New York Times Company v. Tasini
533 U.S. 483 (2001)

  • A number of freelance journalists (including Tasini) wrote articles that were published in various publications (including the NY Times). Contracts were written and the journalists were paid for their work.
  • Later, the publishers contracted with database services (like LEXIS/NEXIS) to put all the articles in searchable, online databases. The journalists sued for copyright infringement.
    • The journalists argued that they had never contracted for their work to be put into a database, especially since they weren't going to get paid anything extra.
    • The publishers argued that 17 U.S.C. 201(c) said that, "copyright in each separate contribution to a collective work is distinct from copyright in the collective work as a whole."
  • The Trial Court found for the publishers. The journalists appealed.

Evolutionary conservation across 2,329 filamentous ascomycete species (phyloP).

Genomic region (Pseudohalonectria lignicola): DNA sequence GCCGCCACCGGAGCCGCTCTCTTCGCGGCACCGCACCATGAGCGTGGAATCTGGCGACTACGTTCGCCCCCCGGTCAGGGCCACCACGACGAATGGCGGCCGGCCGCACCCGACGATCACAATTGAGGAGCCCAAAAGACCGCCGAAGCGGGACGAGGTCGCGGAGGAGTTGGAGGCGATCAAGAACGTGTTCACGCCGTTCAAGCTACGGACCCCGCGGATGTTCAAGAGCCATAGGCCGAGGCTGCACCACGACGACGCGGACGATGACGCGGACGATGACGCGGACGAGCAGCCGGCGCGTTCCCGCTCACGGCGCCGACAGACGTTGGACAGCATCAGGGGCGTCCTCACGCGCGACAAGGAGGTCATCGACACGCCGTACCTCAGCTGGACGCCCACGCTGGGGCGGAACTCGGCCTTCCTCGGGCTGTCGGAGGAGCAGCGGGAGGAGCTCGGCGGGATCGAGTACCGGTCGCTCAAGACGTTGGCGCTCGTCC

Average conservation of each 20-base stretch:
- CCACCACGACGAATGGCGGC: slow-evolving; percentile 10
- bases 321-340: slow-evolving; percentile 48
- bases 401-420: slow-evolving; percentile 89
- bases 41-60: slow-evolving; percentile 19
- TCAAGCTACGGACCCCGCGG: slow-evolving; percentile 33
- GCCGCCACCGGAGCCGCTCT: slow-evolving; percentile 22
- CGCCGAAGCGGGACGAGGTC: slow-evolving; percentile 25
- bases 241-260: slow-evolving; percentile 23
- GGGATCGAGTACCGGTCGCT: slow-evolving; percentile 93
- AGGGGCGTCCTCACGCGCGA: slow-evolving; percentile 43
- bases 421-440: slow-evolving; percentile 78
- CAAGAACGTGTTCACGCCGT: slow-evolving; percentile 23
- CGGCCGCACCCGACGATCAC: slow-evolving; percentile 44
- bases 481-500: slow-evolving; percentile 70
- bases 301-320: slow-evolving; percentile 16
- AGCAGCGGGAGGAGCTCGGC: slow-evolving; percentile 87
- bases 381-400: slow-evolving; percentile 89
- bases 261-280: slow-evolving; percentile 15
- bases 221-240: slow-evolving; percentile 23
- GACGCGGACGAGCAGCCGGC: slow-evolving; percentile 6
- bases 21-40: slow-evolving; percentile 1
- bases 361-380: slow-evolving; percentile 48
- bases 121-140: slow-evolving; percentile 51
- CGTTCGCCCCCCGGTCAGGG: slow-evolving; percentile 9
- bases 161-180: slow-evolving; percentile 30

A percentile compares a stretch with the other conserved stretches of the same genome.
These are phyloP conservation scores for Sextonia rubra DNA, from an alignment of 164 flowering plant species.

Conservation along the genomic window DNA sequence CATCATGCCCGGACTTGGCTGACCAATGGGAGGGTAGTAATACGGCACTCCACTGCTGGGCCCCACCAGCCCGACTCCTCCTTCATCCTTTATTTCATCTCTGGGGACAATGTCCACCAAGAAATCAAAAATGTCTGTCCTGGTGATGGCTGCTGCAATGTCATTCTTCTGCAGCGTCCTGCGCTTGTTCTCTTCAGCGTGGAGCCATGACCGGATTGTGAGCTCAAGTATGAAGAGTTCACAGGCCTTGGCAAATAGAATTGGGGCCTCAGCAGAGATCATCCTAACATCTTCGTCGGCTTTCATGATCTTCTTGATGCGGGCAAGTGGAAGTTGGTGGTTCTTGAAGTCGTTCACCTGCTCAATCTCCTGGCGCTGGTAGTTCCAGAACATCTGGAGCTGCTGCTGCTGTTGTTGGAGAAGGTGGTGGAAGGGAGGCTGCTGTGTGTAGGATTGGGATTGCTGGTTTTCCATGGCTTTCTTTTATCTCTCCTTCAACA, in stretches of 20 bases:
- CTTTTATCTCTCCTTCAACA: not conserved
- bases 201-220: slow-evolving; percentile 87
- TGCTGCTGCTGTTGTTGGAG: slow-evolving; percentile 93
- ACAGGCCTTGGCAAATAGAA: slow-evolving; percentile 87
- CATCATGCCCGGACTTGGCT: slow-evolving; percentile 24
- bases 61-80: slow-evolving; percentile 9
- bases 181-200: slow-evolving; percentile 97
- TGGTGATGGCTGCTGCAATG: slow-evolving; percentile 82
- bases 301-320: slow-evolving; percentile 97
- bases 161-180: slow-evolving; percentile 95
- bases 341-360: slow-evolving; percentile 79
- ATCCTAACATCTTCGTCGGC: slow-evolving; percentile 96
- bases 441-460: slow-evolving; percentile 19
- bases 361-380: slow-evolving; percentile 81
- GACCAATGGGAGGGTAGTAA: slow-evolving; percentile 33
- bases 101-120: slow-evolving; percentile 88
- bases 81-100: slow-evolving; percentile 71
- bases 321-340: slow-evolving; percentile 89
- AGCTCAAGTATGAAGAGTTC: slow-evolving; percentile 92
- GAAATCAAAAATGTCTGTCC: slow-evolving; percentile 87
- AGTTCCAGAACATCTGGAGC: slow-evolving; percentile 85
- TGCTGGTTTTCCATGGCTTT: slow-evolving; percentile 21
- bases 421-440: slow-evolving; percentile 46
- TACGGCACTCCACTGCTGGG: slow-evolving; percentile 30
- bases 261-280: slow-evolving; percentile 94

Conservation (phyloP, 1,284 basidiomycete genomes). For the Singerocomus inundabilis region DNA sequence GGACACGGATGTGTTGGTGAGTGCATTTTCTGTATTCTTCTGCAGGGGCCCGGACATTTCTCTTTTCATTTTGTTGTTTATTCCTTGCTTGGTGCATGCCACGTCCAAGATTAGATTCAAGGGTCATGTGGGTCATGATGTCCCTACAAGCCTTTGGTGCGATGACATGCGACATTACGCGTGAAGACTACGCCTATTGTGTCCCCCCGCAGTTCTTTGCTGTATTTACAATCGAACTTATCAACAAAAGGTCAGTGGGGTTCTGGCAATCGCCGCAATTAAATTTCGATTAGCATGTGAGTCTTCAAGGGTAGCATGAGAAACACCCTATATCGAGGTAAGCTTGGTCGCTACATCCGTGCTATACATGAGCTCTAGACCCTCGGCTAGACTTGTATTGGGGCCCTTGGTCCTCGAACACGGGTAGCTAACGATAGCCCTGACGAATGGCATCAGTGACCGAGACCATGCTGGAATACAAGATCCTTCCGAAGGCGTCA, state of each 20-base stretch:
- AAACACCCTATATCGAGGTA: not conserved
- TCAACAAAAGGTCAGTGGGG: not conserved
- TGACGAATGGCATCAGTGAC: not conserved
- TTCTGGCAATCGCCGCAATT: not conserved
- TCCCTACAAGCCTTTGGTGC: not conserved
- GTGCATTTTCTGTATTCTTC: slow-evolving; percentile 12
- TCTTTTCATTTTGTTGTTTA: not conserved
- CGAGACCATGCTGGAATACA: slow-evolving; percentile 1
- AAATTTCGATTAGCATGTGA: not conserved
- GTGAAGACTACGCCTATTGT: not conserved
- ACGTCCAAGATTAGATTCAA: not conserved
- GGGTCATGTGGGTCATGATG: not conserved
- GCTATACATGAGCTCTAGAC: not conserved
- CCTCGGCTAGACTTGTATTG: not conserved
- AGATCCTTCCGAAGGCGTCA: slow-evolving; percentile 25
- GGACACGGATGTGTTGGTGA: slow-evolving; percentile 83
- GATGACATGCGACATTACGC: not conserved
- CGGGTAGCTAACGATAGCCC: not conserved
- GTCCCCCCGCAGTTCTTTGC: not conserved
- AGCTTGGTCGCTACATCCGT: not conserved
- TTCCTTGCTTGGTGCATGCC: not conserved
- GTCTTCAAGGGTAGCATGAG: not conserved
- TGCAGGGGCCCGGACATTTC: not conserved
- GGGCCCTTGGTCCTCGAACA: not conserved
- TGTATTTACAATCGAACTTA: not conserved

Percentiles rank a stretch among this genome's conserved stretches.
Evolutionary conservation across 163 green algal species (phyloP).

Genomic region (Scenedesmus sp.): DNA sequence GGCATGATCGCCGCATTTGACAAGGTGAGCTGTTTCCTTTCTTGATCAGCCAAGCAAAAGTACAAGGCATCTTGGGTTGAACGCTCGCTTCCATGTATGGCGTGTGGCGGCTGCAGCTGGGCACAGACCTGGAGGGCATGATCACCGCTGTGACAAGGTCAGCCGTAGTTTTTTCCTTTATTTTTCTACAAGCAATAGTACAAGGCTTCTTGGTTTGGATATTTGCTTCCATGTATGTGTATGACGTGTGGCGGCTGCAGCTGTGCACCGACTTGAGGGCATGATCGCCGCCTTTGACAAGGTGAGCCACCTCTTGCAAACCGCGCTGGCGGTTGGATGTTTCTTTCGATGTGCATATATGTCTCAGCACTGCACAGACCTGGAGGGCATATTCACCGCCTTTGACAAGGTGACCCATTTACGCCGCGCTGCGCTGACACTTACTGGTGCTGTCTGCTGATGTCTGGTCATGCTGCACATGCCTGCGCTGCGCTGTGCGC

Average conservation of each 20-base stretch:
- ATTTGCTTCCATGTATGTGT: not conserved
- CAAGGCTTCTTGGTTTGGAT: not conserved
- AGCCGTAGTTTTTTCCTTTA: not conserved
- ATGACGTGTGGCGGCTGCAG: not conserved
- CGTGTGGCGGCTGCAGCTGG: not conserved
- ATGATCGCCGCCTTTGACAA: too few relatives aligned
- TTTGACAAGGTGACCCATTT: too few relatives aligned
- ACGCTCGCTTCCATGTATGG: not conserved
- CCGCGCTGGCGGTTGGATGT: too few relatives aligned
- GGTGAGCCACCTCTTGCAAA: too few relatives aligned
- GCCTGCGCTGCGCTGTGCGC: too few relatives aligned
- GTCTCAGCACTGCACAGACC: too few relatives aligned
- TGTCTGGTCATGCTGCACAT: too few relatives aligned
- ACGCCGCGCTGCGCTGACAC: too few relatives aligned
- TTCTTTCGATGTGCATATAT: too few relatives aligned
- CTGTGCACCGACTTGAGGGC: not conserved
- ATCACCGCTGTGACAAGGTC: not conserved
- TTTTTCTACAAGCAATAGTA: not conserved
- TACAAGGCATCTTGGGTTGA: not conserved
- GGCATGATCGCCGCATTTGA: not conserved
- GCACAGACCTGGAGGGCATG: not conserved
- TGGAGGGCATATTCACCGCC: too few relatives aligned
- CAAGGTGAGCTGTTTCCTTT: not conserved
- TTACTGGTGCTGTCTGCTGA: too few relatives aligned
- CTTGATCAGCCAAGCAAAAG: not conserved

• The Appellate Court reversed. The publishers appealed.
  • The US Supreme Court reversed and found that the publisher did not have the right to put the article in a database.
    • The US Supreme Court found that 201(c) allowed a publisher to republish a contributor's work in three special circumstances:
      • In the collective work itself,
      • In a revision of that collective work,
      • In a later collective work in the same series.
    • The Court found that the database was not the same as the original publication format, therefore it did not count as part of the original collective work, or a revision.
  • In a dissent it was argued that reprinting the periodical in Braille or on microfilm would have a different form than the original, but those would be ok under 201(c), so why not a searchable database?